Neahkahnie: Neah-Kah-Nie in the Tillamook language can be translated as "the place of the supreme deity."I had remarked to EastKing that I felt Native American and other spirits on this mountain, and I honestly did not know the history of this mountain when I went up it. If I had, I might have been inclined to go treasure hunting myself, but alas, I was not meant to find out about the history of the mountain until after I summited it. And maybe that was better, because the eerie haunting winds might have spooked me. There were several interesting things that happened on this mountain: The sun would get brighter with each switchback and the cloudiness disappeared gradually, little by little, until it had disappeared completely when I made it up. Also, there was a tree that fell on the way down and it sounded like a bomb going off. Those are just two main highlights, not to mention the beauty of the flowers and the meadow and the amazing greenery of this mountain. I am personally fascinated by the legend of this mountain, and am proud of the state of Oregon for not charging to go up it, which they would do on the East Coast. I am also proud that despite a movie being made in 2006 (which I just found out about today) called the “Tillamook Treasure” that there is nothing really uber touristy about this mountain.
There are some interesting facts I just found out about this mountain, just yesterday, and the more today, so I have to mention those cool facts first. It is the fact that this mountain, once inhabited in populous by the Tillamook tribe, was inhabited by Spanish settlers in the 16th century. The legend goes that one of the sailors knew that Native Americans would not disturb a man’s grave, so he purposely plunged a sword into an African slave. At that point, they buried the hidden treasure. Despite numerous excavations attempted by hundreds of people over hundreds of years, and two men dying in their excavation efforts in the 1930’s, no treasure has been found. However, in the 1870’s, a collection of stones with arrows marked on them and the one with the letters “DEW” was found by treasure hunter Pat Smith.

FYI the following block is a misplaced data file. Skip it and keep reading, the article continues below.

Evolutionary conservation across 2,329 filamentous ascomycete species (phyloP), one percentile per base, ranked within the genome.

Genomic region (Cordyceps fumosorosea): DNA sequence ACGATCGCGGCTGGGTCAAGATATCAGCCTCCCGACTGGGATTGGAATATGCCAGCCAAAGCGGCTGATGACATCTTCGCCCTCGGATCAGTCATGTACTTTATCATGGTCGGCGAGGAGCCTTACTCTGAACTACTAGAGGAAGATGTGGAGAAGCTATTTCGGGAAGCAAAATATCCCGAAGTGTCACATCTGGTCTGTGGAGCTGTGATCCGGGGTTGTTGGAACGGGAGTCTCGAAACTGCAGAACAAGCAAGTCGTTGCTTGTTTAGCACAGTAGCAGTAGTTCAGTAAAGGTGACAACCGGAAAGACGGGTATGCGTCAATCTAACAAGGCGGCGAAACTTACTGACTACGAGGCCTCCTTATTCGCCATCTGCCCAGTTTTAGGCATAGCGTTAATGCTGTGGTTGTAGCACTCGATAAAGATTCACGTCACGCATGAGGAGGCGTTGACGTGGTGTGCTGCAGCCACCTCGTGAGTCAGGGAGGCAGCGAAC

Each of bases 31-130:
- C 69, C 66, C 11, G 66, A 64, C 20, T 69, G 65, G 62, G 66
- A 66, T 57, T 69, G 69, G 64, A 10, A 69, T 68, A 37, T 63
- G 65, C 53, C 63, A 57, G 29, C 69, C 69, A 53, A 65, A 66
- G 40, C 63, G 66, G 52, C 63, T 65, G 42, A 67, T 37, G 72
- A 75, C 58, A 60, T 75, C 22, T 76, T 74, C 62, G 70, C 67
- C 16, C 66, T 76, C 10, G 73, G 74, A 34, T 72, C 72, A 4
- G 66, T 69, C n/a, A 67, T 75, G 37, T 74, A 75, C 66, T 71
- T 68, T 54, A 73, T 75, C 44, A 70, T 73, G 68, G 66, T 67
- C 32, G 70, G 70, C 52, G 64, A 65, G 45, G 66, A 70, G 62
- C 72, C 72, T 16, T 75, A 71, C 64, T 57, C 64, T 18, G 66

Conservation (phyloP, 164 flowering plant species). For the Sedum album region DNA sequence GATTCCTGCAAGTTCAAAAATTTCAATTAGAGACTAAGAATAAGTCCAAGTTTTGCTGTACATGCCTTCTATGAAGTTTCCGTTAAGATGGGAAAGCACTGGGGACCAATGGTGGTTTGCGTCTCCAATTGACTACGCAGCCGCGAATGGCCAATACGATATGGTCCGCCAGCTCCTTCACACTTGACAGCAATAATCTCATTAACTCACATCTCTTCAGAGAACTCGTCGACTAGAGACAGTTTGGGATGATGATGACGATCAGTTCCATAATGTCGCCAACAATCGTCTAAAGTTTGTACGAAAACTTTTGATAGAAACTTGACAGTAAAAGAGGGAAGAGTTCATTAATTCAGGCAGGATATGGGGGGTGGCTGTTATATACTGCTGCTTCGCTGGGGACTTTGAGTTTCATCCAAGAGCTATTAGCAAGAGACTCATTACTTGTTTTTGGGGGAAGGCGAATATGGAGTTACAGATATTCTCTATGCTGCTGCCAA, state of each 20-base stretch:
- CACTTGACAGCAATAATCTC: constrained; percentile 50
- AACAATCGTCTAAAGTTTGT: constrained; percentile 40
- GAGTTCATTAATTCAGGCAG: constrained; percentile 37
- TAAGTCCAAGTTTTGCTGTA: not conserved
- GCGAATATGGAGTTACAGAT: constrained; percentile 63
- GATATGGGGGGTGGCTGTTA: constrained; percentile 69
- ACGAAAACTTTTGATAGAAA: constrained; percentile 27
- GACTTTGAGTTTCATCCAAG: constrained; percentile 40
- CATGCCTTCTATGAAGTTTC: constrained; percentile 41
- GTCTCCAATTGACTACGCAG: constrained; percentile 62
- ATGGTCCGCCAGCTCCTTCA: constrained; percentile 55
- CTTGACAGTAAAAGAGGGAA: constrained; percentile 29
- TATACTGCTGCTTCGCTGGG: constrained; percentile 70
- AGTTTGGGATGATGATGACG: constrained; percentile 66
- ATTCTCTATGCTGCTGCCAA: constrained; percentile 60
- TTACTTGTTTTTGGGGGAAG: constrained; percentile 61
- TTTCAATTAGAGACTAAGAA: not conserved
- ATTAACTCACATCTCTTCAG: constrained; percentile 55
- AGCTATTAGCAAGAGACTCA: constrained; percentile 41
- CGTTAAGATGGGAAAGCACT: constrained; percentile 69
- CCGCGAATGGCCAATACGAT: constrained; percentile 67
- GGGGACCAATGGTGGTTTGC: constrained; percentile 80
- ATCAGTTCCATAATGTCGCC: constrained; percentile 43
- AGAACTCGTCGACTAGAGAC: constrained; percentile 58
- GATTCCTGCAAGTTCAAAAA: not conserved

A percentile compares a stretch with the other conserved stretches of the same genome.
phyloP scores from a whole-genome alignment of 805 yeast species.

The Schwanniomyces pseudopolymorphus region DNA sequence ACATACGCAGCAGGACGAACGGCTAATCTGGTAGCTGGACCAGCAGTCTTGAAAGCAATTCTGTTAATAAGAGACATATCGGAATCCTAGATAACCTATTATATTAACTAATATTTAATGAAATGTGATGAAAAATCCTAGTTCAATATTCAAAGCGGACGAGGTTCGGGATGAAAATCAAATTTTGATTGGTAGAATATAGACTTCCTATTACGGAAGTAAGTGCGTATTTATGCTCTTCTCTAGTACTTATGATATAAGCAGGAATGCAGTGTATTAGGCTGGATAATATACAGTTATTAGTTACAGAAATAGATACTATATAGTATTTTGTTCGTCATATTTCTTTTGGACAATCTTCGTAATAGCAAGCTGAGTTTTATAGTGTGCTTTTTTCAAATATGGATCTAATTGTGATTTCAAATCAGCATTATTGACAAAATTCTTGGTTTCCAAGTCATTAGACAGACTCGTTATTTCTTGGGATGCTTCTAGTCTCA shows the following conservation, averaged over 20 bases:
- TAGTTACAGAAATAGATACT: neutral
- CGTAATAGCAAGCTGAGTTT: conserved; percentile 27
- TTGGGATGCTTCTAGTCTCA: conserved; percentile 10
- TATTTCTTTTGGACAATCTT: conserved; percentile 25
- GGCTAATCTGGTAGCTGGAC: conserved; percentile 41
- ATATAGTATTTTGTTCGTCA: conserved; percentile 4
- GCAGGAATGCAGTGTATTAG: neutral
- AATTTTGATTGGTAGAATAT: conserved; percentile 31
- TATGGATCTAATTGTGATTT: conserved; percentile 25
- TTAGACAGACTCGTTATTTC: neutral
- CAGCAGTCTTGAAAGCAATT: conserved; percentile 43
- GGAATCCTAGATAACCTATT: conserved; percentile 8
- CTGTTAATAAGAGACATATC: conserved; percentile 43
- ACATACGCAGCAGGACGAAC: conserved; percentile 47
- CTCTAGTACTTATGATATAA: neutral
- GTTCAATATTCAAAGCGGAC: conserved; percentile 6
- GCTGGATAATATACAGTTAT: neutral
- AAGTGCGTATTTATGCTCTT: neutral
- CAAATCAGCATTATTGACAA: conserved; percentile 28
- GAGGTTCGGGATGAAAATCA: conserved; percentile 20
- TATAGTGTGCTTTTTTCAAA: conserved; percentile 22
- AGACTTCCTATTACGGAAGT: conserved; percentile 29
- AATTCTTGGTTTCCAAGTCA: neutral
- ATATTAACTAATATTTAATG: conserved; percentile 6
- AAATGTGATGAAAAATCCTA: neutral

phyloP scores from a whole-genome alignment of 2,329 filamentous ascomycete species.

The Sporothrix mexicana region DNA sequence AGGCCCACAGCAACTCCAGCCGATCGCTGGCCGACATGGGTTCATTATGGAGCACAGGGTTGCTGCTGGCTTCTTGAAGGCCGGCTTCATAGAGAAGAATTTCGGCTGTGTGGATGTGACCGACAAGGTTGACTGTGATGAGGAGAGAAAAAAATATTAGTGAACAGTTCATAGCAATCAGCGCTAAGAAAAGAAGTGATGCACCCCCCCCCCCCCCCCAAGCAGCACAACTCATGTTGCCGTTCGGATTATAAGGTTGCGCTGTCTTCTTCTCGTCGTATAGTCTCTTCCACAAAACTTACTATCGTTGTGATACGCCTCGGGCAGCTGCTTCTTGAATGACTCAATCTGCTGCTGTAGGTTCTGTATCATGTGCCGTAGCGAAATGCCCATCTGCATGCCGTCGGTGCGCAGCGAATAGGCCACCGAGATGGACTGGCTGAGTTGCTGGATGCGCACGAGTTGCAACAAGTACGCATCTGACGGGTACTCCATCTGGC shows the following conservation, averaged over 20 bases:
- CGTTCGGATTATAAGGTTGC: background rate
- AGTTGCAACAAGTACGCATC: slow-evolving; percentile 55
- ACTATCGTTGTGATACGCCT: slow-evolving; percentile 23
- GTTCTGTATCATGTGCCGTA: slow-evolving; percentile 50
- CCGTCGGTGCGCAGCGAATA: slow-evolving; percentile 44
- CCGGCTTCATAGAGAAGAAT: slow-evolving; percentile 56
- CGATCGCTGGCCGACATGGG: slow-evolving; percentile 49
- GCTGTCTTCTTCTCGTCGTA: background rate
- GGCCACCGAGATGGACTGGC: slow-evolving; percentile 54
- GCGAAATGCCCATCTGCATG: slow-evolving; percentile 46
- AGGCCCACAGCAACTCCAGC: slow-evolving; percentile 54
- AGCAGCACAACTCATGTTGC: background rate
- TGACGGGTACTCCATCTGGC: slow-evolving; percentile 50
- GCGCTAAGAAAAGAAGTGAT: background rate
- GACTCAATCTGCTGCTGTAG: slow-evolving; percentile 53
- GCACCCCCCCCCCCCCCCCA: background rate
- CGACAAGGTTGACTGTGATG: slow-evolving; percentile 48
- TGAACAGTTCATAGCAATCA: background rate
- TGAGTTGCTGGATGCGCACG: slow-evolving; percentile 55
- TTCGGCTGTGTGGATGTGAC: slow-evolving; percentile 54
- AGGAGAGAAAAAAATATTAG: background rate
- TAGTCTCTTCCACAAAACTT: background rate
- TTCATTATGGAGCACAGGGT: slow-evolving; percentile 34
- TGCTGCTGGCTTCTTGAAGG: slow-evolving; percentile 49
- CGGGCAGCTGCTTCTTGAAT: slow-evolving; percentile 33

I have never seen such splendorous, magnificent beauty as the Oregon Coast. EastKing (Greg, my husband) never could make it there before due to being poor. We had tried a couple of summers ago in a Mercury Sable, and we never made it, because that car broke down at a gas station and was spilling fluids. We finally and most recently bought a Ford Escort at an Auto Auction and it had run perfectly and got us there. It actually stopped working the next day at EK’s work and is sitting in his parking lot at his work. But, it got us to where we needed to go.
This mountain became my all-time favorite mountain, passing Mount Lassen and Mount Lafayette. It is truly amazing that EastKing picked this mountain for me: Its Native American namesake, the fact that it was challenging to me and forced me to challenge myself, the fact that it had an ocean view, the fact that the flowers and greenery were absolutely amazing and lent to a spiritual, “Alice in Wonderland” feel (or The Hobbit, take your pick). I think what is most incredible was finally reaching the top to see the most amazing view I have ever seen.
The way up Neahkahnie starts out with a picturesque, open field that graduates up and up. However, it does so gradually, through numerous switchbacks, and pretty much continues that way until you get to the top. The path is quite narrow on the way up, and I am truly grateful that it was not rainy, b/c our way up this was sunny and temperate. I still got fatigued but not because of the heat but just because I have fibromyalgia and I have chronic fatigue.
The first thing that I really noticed was the friendliest of local Oregonians, who impressed me with their refreshing welcome, free of the passive aggressive style of many Seattlites. I got into a few nice conversations and I really loved meeting some great people. We also found that this trail was pretty populated and there are all kinds of people on the trail, young, old, teenagers, families, you name it. We also saw many beautiful dogs.